Jefferies Executive Tells Jury Lying to Clients Improper

Photographer: Douglas Healey/Bloomberg

Jesse Litvak, a former managing director at Jefferies & Co., right, exits federal court with his attorney Patrick Smith, left, in New Haven on Feb. 18, 2014. Litvak, 39, is accused of misrepresenting how much sellers were asking for securities, or what customers would pay, while keeping the difference for Jefferies. Close

Jesse Litvak, a former managing director at Jefferies & Co., right, exits federal court... Read More

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Photographer: Douglas Healey/Bloomberg

Jesse Litvak, a former managing director at Jefferies & Co., right, exits federal court with his attorney Patrick Smith, left, in New Haven on Feb. 18, 2014. Litvak, 39, is accused of misrepresenting how much sellers were asking for securities, or what customers would pay, while keeping the difference for Jefferies.

A colleague of former Jefferies & Co. bond trader Jesse Litvak, who is on trial in Connecticut for fraud in the trading of mortgage-backed securities, testified that it’s against the firm’s policy to lie to clients.

Johan Eveland, co-head of fixed income at Jefferies, told jurors yesterday in New Haven under questioning from defense attorneys that lying is “just not a proper way of conducting business with a client.” Some of Litvak’s former customers testified this week that lies and misrepresentations are a common part of the give-and-take of bond trading.

Litvak, 39, of Manhattan, is accused of misrepresenting how much sellers were asking for securities, or what customers would pay, while keeping the difference for Jefferies. He’s the only person charged with fraud in connection with an initiative to distribute more than $20 billion from the Troubled Asset Relief Program, which the U.S. government created during the 2008 credit crisis to help bail out banks.

Litvak’s lawyers began their defense yesterday by calling Eveland after the government rested its case following about six days of testimony from a dozen witnesses.

When asked by Patrick Smith, an attorney with DLA Piper LLP representing Litvak, if lying is a fireable offense, Eveland said it depended on the circumstances.

“It depends on how often it happens and what the lie was,” said Eveland, who is scheduled to return to the stand today. “It’s a case-by-case basis and it’s hard to have a blanket statement.”

Computer Models

Smith argued during opening statements last week that Litvak’s customers used computer models to determine the best prices for bonds and didn’t care about his sales tactics, which the attorney said were part of Jefferies’ culture and were practiced by supervisors and other traders.

A jury was selected Feb. 3 before U.S. District Judge Janet Hall. The trial started with opening statements and the first government witness two weeks later. Smith has said his defense is scheduled to last three days. He hasn’t said whether Litvak will take the stand.

Litvak was indicted in January 2013 on charges of securities fraud, making false statements and fraud connected to TARP. He has pleaded not guilty. He faces as long as 20 years in prison if convicted of securities fraud.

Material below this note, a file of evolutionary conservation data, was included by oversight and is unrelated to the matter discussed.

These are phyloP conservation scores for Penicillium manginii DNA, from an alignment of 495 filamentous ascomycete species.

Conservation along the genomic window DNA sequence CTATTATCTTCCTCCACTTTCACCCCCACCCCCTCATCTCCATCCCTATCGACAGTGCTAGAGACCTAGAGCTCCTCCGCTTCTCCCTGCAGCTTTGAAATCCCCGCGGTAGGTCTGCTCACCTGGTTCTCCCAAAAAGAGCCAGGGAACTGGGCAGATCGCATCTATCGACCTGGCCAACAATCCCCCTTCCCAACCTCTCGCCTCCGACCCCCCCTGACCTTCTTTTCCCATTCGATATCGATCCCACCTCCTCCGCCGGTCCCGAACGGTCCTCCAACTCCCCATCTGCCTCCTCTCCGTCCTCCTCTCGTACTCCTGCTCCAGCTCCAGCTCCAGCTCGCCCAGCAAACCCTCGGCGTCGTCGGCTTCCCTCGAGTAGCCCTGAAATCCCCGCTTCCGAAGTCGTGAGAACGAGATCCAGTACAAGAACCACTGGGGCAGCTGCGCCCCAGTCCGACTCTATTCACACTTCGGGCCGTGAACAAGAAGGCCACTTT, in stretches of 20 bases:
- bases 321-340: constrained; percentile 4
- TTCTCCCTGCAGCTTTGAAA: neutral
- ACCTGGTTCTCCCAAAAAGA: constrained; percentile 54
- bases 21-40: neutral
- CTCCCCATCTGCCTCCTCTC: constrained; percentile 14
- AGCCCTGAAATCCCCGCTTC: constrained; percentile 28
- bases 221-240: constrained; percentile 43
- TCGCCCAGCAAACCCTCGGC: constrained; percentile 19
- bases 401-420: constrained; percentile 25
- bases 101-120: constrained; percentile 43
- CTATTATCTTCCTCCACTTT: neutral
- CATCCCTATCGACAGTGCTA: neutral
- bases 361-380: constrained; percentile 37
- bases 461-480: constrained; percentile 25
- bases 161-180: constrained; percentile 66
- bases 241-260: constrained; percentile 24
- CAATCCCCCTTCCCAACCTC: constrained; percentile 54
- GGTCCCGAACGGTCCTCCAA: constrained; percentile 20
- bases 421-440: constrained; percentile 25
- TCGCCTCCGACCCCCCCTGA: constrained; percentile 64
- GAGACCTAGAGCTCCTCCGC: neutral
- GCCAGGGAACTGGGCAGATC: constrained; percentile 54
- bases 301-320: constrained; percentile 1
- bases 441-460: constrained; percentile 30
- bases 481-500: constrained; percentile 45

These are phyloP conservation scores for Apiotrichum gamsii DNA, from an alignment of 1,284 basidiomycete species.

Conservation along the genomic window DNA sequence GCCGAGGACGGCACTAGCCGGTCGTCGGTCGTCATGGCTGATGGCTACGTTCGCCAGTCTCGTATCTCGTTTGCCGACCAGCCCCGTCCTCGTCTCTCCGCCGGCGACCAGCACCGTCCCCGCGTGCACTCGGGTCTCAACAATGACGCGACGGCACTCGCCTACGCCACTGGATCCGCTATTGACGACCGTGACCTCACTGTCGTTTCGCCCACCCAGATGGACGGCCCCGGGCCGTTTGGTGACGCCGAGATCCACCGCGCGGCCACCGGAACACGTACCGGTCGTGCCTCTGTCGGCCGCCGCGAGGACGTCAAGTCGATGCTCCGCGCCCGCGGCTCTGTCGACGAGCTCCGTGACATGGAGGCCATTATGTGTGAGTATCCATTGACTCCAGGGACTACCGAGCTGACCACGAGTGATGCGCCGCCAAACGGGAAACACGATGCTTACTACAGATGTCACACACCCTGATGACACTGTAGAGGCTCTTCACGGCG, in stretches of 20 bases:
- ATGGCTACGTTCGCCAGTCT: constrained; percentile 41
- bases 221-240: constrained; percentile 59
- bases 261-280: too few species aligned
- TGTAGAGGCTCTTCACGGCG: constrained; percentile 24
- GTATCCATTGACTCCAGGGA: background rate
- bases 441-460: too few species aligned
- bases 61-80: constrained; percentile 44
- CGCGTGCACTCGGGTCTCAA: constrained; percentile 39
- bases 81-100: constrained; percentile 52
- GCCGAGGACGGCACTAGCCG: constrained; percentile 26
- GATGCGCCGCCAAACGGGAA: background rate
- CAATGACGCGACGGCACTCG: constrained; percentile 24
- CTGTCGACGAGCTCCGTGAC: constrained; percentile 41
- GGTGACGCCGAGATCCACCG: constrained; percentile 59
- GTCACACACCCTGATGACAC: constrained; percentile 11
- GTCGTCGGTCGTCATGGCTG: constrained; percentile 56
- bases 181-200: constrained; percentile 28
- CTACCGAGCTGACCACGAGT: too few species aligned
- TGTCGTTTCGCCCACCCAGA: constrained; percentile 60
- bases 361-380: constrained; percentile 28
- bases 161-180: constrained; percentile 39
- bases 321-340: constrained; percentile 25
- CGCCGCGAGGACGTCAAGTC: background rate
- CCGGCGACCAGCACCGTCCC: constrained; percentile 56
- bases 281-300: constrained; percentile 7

Housing Bubble

Pools of home loans securitized into bonds were a central part of the housing bubble that burst, helping send the U.S. into the biggest recession since the 1930s. The largest global banks lost billions of dollars on mortgage-backed debt as U.S. home prices plunged and the market for such assets dried up.

While the securities rebounded after the crisis, markets remained illiquid with wide spreads between bids from buyers and sellers. Congress authorized the $700 billion rescue in October 2008. TARP used bailout funds to spur investment in mortgage-backed securities issued before 2009 that remained on the books of financial institutions.

Litvak’s arrest in January 2013 predated a wider probe into mortgage-backed securities at banks including JPMorgan Chase & Co. and UBS AG. (UBSN) Those firms received U.S. requests for information about trades during the financial crisis, people familiar with the probe previously said.

A 1997 graduate of Emory University in Atlanta, Litvak joined Jefferies’ Stamford, Connecticut, office in April 2008 after more than a decade at RBS Greenwich Capital in Greenwich, according to Financial Industry Regulatory Authority records. A customer complained to Jefferies in November 2011 that it had been overcharged for some mortgage-backed securities, according to the regulator. Federal prosecutors said the firm fired Litvak the following month.

New York-based Jefferies, which was acquired by Leucadia National Corp. (LUK) last year, in January agreed to pay $25 million to settle U.S. probes of suspected abuses in the trading of mortgage-backed securities.

The case is U.S. v. Litvak, 13-cr-00019, U.S. District Court, District of Connecticut (New Haven).

To contact the reporter on this story: John Dillon in federal court in New Haven, Connecticut, at jdillon@snet.net; Chris Dolmetsch in New York State Supreme Court in Manhattan at cdolmetsch@bloomberg.net.

To contact the editor responsible for this story: Michael Hytha at mhytha@bloomberg.net.

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